Rounding of the back: One of the most common mistakes in deadlifting is rounding the back during the lift which can place excessive stress on the lower back and increase the risk of injury. Keep your back straight and engage your core muscles throughout the lift to avoid this.

Overtraining: Overtraining or performing too many deadlift workouts in a week can increase the risk of injury and prevent proper recovery.

Neglecting recovery: Not allowing your body enough time to rest and recover from the last set of deadlifts or compound exercises targeting the same muscle group. 

Deadlift variation

There is more than one way to do deadlifts. The traditional deadlift is not the only way to perform the exercise. Deadlift variations allow you to switch up your routine.

Sumo deadlift

woman in sumo sdeadlift
woman standing at top of sumo deadlift
  • Place a barbell in front of your on the floor
  • Position your feet wider than your shoulders in a traditional deadlift with your toes pointing outwards, allowing a narrow grip so that both hands will be placed on the inside of your legs and feet on the bar.
  • Perform the movement by hinging at the hips, keeping your weight in your heels.
  • Guide the bar down your legs to the floor, while keeping your head in a neutral position. 
  • Press back up, pushing through your heels and squeeze your glutes.

Romanian deadlift

woman doing conventional deadlift exercise
  • Place a barbell in front of you on the floor.
  • Step close to the barbell with it in front of you. Your feet are hip-width apart.
  • With your hands about shoulder width apart, just outside your feet, hinge your hips, bend your knees and grab the barbell with both bands in an overhand grip.
  • Keeping your back straight and your core tight, lift the bar off the ground and pull it up.
  • Once the bar reaches knee height, thrust your hips forward to a standing position. Squeeze your glutes at the top of the lift.
  • Reverse the movement and return to the starting position.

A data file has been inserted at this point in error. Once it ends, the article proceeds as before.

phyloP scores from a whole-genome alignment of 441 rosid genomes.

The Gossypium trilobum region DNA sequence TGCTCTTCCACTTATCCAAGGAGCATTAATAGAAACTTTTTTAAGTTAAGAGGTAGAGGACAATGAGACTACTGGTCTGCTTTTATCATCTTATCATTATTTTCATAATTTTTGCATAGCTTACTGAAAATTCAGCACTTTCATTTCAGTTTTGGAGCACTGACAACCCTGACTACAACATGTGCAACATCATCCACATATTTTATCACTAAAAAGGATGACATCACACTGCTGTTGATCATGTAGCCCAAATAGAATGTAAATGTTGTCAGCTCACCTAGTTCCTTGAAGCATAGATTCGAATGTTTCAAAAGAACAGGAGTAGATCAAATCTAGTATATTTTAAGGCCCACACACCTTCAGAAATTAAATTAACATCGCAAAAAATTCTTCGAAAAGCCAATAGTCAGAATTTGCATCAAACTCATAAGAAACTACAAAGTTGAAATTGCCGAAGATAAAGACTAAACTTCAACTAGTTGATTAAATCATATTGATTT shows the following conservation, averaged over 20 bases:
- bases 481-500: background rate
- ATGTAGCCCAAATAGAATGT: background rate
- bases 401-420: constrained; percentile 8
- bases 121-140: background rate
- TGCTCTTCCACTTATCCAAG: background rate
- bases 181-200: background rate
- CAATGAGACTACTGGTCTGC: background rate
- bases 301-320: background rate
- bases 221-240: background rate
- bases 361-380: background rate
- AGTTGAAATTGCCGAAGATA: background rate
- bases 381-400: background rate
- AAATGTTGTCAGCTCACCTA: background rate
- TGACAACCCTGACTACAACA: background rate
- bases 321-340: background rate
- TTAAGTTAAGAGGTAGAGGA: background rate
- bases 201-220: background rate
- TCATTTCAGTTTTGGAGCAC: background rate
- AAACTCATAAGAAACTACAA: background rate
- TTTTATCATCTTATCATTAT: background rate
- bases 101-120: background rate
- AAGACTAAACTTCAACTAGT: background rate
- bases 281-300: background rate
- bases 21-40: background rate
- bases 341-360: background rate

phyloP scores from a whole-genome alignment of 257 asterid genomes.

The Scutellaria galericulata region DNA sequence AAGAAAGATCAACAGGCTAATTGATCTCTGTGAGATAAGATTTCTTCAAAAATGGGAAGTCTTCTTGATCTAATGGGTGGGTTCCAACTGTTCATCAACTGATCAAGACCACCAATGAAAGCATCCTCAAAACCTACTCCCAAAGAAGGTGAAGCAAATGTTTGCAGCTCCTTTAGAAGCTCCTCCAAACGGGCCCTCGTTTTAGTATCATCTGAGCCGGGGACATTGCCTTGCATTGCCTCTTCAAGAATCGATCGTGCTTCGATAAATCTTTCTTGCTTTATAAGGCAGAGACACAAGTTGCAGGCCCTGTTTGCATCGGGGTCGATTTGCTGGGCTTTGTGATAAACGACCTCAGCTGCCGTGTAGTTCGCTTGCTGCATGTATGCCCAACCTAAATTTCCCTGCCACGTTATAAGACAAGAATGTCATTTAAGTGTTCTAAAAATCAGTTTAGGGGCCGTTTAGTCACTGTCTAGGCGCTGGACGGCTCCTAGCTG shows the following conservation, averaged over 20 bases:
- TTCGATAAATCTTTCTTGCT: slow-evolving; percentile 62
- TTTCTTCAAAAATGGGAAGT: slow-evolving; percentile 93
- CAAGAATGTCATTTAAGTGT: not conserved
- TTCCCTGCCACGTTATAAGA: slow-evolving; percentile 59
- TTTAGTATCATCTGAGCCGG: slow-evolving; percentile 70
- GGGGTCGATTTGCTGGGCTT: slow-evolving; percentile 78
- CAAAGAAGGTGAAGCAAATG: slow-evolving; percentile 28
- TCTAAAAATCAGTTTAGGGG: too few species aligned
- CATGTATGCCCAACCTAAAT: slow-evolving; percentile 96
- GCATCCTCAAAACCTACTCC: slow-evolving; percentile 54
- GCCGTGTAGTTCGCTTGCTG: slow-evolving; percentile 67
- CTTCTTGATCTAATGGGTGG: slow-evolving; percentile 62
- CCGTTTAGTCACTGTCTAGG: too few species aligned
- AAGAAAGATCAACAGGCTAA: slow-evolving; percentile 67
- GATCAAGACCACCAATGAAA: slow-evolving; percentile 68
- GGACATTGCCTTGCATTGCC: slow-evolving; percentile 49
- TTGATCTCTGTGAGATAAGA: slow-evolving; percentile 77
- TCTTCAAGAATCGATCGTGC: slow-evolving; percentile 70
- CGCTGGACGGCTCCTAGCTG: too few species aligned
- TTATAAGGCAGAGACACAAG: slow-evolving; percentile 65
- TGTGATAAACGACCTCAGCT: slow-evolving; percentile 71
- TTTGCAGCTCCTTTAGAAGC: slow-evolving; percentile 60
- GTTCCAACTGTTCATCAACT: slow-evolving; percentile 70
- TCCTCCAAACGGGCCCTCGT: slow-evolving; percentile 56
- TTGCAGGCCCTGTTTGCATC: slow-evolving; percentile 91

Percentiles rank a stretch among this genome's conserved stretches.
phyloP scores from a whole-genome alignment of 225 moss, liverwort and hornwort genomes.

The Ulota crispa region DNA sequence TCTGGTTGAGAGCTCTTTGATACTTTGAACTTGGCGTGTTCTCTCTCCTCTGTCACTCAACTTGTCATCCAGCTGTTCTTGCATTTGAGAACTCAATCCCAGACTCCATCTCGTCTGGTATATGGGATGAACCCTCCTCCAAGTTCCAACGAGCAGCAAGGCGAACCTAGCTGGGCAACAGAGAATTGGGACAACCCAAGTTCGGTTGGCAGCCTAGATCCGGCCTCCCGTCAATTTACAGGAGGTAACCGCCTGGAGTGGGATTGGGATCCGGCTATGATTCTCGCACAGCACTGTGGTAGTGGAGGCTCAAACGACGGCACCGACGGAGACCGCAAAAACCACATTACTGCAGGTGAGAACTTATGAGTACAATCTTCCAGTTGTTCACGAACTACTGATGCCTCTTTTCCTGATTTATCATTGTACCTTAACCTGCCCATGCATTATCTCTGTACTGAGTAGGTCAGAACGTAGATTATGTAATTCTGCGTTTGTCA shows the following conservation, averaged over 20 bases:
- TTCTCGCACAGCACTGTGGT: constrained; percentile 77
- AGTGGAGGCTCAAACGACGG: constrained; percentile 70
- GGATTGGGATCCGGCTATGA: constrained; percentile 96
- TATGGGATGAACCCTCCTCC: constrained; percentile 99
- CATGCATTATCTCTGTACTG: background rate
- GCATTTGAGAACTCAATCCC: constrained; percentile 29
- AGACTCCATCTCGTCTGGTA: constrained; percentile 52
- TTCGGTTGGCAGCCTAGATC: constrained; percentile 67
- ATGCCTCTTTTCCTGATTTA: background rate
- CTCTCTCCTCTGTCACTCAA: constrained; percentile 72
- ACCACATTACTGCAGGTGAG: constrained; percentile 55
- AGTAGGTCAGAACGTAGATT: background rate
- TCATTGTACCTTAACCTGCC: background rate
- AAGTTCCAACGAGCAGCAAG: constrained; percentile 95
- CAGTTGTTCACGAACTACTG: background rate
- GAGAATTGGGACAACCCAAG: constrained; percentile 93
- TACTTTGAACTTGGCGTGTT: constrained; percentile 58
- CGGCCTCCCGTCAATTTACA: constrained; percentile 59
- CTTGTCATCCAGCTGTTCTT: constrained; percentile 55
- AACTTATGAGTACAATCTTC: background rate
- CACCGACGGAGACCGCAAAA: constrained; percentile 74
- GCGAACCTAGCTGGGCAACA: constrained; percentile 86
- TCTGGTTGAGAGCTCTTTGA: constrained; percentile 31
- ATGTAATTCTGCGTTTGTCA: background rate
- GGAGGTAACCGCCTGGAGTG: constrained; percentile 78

Trap bar deadlift

hex bar straight leg deadlift
hex bar dealift
  • Load the trap bar with the desired weight.
  • Stand in the middle of the trap bar so your legs are equal distance from the handles.
  • Bend down to grab the handles. You should grab the handle so that your hands are in line with your feet.
  • Sit your butt back until your shoulders are directly over your feet. Be sure to keep a tight back and load the legs.
  • Keep your shins vertical to hit the muscles in a more similar way to the barbell deadlift. This will require more hip flexion and more hamstring.
  • Stand up with the load similarly to the barbell. Be sure to “tighten” your body before standing up.
  • Lower your body remembering to add hip flexion and control the weight on the way down.

Deadlift accessory lifts

If your goal is to be able to deadlift a heavy weight, you should add deadlift assistance exercises rather than just increasing your deadlift frequency including pull ups, row variations and squats.

FAQs about deadlifting

There’s no good reason to deadlift every day. You need to allow your body time to rest and recover for your muscles to grow.

You can include it in either your back or leg routine. You can include them as part of one muscle group workout for a while. Then, change up your training and make them part of your other workout.

Lifting heavy weights for low reps can be an effective way to build both muscle and strength.